Not this person who listens more than he speaks and withholds judgement on all.
Where’s his sense of drama, for heaven’s sake? Where’s the goatee that he needs to stroke thoughtfully before making sonorous statements about the world and all the objects and subjects in it?
To put my musings in context, for some months past, the University of Toronto had hosted a much touted, highly expensive and celebrity-riddled series of events called “Writers and Readers in Dialogue: The literature of Africa and its Diaspora.”
Personages such as Tayeb Salih, Caryl Philips, Lynton Kwesi Johnson, Kofi Anyidoho, and so forth arrived in solemn gravitas and departed to even more solemn acclaim.
These famous ones were not giving readings; they were there to talk about themselves and their works.
I was somewhat underwhelmed. Not, I hasten to add, that I doubt their talent, but you see, I had just been reading Binyavanga Wainaina, and let us say that the comparative excitement engendered was heavily tilted in favour of the latter.
His visit was not part of this carefully produced lineup of celebrities—he came after the fact and indeed was only stopping over in Toronto to visit me, but I saw no reason why he also should not have his moment in the spotlight.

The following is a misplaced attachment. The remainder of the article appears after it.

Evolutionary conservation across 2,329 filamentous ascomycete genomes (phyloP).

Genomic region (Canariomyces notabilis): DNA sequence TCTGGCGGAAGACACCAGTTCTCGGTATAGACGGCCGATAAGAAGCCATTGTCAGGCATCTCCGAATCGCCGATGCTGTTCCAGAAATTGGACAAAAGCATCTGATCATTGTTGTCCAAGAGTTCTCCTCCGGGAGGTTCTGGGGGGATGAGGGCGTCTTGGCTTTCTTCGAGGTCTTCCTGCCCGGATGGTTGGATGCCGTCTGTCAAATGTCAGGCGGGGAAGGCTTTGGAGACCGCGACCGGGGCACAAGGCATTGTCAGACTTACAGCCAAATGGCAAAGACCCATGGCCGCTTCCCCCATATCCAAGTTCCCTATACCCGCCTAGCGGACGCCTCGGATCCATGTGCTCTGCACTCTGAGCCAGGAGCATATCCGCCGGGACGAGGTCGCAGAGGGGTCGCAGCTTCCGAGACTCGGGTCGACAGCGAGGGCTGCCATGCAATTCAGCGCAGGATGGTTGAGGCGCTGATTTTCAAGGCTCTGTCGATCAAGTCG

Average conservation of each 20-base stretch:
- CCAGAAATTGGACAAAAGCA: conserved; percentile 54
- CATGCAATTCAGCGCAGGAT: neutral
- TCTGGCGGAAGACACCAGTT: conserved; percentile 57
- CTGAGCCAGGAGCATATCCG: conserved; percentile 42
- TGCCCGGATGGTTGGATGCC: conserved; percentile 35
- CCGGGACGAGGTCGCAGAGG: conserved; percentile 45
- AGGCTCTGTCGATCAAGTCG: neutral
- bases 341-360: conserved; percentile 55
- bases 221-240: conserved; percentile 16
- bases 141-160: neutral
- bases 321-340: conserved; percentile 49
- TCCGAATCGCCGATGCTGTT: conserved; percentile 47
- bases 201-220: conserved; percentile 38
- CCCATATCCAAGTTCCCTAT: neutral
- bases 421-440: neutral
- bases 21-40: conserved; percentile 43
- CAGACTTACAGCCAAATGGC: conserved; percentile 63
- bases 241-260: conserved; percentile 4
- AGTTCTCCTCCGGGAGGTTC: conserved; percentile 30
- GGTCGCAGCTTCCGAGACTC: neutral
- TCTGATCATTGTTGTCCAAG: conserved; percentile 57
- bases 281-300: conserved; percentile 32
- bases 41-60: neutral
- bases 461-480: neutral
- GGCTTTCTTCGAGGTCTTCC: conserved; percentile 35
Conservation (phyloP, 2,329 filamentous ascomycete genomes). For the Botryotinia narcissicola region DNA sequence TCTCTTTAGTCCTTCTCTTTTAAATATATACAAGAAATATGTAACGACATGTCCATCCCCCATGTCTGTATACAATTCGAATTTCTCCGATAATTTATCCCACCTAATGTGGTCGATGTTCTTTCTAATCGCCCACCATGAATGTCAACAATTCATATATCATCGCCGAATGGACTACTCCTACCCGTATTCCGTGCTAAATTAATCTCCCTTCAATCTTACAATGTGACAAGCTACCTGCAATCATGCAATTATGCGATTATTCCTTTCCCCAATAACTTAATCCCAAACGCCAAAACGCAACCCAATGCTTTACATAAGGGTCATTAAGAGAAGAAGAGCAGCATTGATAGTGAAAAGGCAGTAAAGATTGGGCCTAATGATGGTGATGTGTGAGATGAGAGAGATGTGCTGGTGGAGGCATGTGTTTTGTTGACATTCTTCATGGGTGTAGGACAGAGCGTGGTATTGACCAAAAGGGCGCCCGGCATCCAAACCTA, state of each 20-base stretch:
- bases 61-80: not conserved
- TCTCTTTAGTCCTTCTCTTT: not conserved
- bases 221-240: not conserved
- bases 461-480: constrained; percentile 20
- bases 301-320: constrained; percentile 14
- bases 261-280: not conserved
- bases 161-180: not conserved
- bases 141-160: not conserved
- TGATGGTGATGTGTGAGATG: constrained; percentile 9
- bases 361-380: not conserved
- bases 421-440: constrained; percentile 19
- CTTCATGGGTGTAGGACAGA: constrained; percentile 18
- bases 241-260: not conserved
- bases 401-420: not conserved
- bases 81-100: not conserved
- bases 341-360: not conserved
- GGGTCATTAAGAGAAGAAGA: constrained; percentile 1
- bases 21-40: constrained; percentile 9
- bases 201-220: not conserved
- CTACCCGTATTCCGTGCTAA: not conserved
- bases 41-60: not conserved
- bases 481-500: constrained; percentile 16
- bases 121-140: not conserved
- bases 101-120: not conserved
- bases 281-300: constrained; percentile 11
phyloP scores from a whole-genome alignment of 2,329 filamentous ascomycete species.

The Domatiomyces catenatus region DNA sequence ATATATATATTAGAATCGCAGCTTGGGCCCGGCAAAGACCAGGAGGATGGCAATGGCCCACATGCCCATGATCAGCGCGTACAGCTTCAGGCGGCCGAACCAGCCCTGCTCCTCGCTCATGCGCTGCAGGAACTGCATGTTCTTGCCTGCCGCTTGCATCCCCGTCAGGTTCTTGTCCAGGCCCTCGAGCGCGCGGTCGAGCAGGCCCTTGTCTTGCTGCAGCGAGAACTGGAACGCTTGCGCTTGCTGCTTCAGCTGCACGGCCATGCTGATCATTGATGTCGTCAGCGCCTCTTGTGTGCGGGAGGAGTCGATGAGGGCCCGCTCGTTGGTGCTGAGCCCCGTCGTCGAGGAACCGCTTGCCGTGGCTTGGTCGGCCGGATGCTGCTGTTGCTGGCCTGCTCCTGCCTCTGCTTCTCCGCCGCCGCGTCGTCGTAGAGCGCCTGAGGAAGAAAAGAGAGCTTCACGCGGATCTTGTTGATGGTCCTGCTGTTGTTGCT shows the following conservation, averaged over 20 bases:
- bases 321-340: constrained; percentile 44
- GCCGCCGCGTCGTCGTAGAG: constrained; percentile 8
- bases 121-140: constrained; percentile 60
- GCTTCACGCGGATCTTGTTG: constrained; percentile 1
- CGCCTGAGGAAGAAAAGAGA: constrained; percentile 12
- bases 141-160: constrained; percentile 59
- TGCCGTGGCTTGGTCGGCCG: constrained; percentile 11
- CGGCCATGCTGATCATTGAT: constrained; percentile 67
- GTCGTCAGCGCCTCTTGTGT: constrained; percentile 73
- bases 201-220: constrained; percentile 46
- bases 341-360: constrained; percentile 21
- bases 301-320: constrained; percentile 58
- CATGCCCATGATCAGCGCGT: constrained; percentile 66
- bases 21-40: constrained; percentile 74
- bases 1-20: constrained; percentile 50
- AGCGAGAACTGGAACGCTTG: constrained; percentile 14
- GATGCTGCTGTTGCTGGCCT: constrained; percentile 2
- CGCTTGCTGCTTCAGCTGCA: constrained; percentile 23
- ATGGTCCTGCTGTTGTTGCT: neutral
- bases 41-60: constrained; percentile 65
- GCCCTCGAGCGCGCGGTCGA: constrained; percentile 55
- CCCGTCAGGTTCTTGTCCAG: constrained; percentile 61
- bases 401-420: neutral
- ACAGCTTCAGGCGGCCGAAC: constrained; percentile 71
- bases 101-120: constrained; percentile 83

He met my friends and colleagues and students. He met people I had never seen before in my life. I was still thinking about the nature of talent, its vagaries and its manifestations. In particular, I was thinking about Binyavanga’s specific talent. It was whilst he was giving his reading that I understood.
Great literature is like a hallucinatory drug, a mind altering substance. I can get just as stoned from Dostoyevsky as from Soyinka; just as intoxicated by Marquez as by Armah.
However, when it comes to Binyavanga’s work, this sameness fails. It is quite different, and it is different in ways quite different from the difference between the others.
For the others draw me into their worlds, their ways of thinking, make me travel to strange places and meet exotic characters in other ages and spaces.